Brain Injury – A Rose is a Rose
August 9, 2022 by Steve Kerschke, PT
A rose is a rose is a rose…
True enough. But the many types of roses that exist deserve differentiation as unique and distinct phenomena. The same is true of acquired brain injury. The term is a general one that encompasses a wide array of disorders that have as many differences as similarities.
Brain Injury Overview
Acquired brain injury results from damage or disruption to the central nervous system. Some injuries stem from disturbances inside the body, such as when a clot blocks blood flow to the brain or when an infection attacks brain tissue. In other cases, brain injury results from an external force, such as when a person lands on a hard surface after tumbling off a roof or crashes into the windshield in a high-speed car accident.
In still other situations, a penetrating injury from a bullet or stab
wound causes damage to the brain. And in still other cases, brain injury results from an incident that prevents oxygen from getting to the brain, such as when a person experiences a near-drowning episode or cardiac arrest. Each of these causes triggers a unique constellation of symptoms and aftereffects that make every acquired brain injury distinctive. As you will often hear QLI clinicians say, “If you’ve seen one brain injury, you’ve seen one brain injury.”
Brain injuries differ in severity as well as the cause. About 85% of brain injuries are mild in nature and are referred to as concussions. Effects of concussions usually resolve within a few days or weeks without any specific intervention other than rest when symptoms exacerbate. Only about 5% of people with concussions experience lasting symptoms that interfere with the resumption of normal activities. Identifying up front who will and will not have persistent problems is not possible, however, so all people sustaining a concussion should monitor symptom progression and take precautionary behaviors to maximize recovery.
Finding the Right Care After Brain Injury
QLI specializes in providing brain injury rehabilitation services to only a small proportion of the many thousands of people who experience a brain injury each year. With referrals coming in from across the United States, the admissions team carefully considers each person’s case. By examining factors such as the type of injury sustained, a person’s potential for recovery, and the family support available, the team endeavors to determine who will benefit the most from receiving the specialized care available at QLI.
A constant question is whether treatment at QLI is likely to improve a person’s independence and quality of life. With only a limited number of spaces available, QLI must be selective in choosing who comes to the rehabilitation campus.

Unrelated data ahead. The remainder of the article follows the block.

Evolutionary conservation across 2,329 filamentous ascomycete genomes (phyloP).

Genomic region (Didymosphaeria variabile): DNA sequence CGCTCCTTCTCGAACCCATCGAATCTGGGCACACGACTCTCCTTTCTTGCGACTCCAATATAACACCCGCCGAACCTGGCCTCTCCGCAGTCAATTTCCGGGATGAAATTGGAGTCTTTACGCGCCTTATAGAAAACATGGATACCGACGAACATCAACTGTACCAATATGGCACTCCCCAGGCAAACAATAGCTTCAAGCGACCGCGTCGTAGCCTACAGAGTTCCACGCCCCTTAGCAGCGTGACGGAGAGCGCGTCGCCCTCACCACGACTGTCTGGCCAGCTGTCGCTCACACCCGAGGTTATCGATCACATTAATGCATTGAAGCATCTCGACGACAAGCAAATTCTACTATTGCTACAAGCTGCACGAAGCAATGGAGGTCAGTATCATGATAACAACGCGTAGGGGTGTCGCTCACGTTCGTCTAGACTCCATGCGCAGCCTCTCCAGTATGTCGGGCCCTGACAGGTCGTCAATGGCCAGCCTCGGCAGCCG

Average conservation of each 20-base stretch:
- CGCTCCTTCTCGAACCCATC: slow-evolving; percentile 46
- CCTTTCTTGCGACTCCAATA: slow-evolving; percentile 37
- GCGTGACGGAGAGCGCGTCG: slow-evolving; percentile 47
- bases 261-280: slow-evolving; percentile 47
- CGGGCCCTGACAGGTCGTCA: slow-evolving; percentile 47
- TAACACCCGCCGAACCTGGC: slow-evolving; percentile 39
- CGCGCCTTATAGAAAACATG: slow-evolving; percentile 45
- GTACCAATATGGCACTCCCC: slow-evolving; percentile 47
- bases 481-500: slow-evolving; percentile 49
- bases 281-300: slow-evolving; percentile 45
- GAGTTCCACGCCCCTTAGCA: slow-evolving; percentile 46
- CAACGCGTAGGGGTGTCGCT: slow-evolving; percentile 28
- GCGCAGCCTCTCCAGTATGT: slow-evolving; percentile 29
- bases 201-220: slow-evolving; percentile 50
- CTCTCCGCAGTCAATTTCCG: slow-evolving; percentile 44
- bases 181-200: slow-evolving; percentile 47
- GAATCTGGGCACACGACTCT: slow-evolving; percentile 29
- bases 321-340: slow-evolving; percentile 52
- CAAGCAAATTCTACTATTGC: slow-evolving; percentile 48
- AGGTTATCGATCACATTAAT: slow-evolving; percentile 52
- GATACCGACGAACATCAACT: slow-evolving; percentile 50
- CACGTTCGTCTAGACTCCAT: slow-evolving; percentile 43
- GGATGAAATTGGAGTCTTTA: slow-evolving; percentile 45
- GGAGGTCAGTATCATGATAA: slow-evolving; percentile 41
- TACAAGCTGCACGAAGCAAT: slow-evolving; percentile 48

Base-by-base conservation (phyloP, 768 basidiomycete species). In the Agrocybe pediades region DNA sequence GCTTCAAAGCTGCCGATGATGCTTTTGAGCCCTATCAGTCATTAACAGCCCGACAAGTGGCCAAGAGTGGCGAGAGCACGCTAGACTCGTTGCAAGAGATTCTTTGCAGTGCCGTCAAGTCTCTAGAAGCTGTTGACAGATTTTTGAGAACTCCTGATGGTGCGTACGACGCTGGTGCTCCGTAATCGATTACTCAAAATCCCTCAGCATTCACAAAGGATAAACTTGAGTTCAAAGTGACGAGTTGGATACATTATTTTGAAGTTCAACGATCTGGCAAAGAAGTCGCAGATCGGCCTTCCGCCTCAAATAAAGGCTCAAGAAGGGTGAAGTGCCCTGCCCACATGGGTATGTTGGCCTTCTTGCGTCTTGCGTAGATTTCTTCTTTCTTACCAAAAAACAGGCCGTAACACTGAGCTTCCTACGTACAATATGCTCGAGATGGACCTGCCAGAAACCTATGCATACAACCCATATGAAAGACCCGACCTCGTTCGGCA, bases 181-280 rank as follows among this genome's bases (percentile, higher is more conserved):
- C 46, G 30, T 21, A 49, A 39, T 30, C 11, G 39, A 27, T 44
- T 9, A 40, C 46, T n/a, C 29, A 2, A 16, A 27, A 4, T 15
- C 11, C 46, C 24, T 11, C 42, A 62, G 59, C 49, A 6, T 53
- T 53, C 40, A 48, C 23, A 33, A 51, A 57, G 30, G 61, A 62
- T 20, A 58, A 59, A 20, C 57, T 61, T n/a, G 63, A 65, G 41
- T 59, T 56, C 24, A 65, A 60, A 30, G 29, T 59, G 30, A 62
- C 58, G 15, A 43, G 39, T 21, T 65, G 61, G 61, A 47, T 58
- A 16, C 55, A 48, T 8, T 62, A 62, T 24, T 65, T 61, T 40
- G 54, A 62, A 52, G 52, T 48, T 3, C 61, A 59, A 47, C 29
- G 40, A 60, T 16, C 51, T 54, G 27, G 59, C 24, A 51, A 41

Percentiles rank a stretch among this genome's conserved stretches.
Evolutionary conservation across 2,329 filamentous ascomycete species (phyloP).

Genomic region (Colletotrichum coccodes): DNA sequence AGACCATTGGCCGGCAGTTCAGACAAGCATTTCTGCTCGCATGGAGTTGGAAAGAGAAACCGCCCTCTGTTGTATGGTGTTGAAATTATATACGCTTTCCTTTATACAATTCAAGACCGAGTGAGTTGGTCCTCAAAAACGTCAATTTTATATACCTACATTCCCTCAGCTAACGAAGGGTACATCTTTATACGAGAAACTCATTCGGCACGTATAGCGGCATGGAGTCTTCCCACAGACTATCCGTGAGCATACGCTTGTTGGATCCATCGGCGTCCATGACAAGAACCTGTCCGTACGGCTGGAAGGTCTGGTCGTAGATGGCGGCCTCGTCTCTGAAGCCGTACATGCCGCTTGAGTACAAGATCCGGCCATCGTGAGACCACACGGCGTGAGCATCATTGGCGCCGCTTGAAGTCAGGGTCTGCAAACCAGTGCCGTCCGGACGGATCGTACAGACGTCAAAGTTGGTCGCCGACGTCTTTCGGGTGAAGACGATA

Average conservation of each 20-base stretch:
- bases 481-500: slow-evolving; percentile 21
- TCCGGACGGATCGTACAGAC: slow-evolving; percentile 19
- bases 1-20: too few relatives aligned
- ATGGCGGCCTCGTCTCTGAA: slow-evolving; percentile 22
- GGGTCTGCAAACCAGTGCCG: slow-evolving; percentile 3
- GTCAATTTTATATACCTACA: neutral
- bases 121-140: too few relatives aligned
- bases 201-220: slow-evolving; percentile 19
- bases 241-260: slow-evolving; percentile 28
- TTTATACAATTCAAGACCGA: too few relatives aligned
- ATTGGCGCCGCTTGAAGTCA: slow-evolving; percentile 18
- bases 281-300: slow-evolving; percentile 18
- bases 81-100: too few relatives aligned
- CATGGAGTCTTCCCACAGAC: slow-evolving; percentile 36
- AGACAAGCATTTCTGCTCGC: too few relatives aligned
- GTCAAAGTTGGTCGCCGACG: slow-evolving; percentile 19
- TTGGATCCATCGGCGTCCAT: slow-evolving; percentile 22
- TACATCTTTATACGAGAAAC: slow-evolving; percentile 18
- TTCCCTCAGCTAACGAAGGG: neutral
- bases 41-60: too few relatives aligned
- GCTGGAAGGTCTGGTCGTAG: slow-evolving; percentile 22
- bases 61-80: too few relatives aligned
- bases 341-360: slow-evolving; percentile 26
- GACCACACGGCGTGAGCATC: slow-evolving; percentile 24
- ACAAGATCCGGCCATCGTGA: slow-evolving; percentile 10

Most people who come to QLI following an acquired brain injury are at the severe end of the severity spectrum. They are people who have already received acute rehabilitation in a hospital setting but who can benefit from additional intensive services.
Oftentimes, the only option would be living the remainder of their life in a long-term care facility if rehabilitation at QLI were not available. By providing additional inpatient treatment in physical therapy, occupational therapy, speech-language therapy, life path services, and counseling, people have the opportunity to continue the recovery process and return to living in a community setting. In 2021, QLI’s staff was proud to have succeeded in returning 119 of 133 people to their homes.
The Road Ahead
The journey to recovery following brain injury does not end with QLI even when a person returns home after treatment. Unlike other medical problems, brain injury is not cured when a person leaves the hospital or finishes inpatient treatment. Instead, acquired brain injury is a chronic condition that often has lasting effects.
An instant of unexpected tragedy can have a sudden and dramatic effect on a person’s life trajectory. Additional rehabilitation through outpatient or telehealth services is a frequent recommendation, but even with more treatment, adjustment to an altered life path may continue for years.
Brain injury occurs as a sudden and tragic event. The changes that ensue are not desired or planned, and they continue to reassert themselves as unexpected hurdles to be faced over time. This is not always a bad thing, however. A person can have a full and satisfying life after brain injury, even when that life no longer resembles the one previously anticipated. The trick is recognizing that more than one path can lead to satisfaction and happiness.
So, the next time you walk through a rose garden, consider the pathway that brought you to that particular place at that particular time. And also consider the possibility that perhaps a rose is not always a rose after all. Sometimes it turns out to be a lily—a beautiful lily that is alive and dignified and worthy of respect for its survival in an ever-changing world.